The Scottish Fuel Poverty Advisory Panel - Strategic Plan 2024-2027

This is the Panel’s first Strategic Plan. It covers three years – 2024-2027 – and will inform the Panel’s work over the next three years. It sets out the Panel’s strategic goals, what it aims to do to deliver these and how it will measure its progress. There is an accompanying logic model which is a visual representation of how the Panel expect its strategic goals (inputs) to be achieved (outcomes) through its work (outputs).

The Scottish Fuel Poverty Advisory Panel Strategic Plan 2024-2027.pdf

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 Foreword – Scottish Fuel Advisory Panel Chair 

This is the Scottish Fuel Poverty Advisory Panel’s first strategic plan. The current Panel was appointed at the beginning of 2022, and we have worked across Scotland, and beyond, to shape the Panel’s role and establish its voice. We have listened to a broad range of stakeholders – those with lived experience of fuel poverty, with the third sector (advice agencies and housing associations), national (the Scottish and UK governments) and local government, the energy sector (retail and network energy companies and trade associations), the regulator (Ofgem) and the Energy Ombudsman. This has been against a backdrop of the most challenging of times for those suffering fuel and extreme fuel poverty.  

The beginning of the energy price crisis coincided with the set-up of the Panel.  Since when, energy costs have spiralled resulting in government intervention in the domestic energy markets and contributing to the budgetary challenge of high inflation across both domestic and national budgets. The energy price crisis has made debate on the most supportive and effective policies and programmes to alleviate and end fuel poverty, and the wider cost of living crisis, more important than ever. This debate is also undoubtedly made more difficult by the uncertainty created by the ongoing threat to energy security, caused by global conflicts and the challenge of the drive to net zero.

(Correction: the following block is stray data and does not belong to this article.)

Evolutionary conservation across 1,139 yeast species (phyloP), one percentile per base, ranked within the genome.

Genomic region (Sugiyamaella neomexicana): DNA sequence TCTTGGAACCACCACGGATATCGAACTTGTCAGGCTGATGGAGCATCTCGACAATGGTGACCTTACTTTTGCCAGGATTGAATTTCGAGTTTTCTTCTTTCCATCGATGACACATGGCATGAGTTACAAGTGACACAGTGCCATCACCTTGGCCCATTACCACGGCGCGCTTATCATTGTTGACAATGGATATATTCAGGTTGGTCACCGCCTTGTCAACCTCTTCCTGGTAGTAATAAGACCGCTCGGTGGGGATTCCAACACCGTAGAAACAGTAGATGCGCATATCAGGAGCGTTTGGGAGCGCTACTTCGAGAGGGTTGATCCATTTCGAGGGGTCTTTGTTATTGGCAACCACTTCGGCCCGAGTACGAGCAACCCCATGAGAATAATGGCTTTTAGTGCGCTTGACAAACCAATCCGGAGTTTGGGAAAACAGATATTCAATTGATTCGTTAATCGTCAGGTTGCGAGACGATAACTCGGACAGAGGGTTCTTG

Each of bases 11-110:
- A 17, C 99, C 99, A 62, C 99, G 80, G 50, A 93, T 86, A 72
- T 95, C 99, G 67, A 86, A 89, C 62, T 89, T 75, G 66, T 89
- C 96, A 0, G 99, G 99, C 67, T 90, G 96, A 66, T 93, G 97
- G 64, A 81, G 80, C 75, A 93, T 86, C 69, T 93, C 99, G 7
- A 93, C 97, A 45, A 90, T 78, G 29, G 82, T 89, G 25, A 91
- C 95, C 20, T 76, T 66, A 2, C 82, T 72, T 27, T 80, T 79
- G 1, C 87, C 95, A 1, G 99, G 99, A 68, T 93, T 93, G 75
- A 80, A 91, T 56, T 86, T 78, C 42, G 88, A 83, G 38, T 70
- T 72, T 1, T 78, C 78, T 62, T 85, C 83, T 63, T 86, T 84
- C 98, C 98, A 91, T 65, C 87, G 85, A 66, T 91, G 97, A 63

Our transition to net zero allows us to change the energy system for all. And accompanied by fair energy prices and supportive policy choices could facilitate the eradication of fuel poverty. It is critical however that the approach to net zero delivery does not inadvertently deepen, rather than mitigate, fuel poverty. The context for the drive to net zero – the hardship being experienced by those in fuel, and extreme fuel poverty, in Scotland now – needs to inform net zero strategy, policy and delivery at every level. The proportion of Scotland’s households, which have been living in fuel poverty over the last two years, is at a level that would have been unthinkable when the Scottish Government first published its Tackling Fuel Poverty – a Strategic Approach in October 2021 – just over 2 years ago. [The findings of the, recently published, Scottish House Condition Survey, estimate that in 2022, 31% (around 791,000 households) were living in fuel poverty and 18.5% (472,000 households) of those living in fuel poverty experienced extreme fuel poverty.] 

These challenges make the Panel’s work and engagement, and what it can bring to the Scottish and UK debate on fuel poverty, pivotal. We have endeavoured to reflect this in our strategic plan.  

Matthew Cole 

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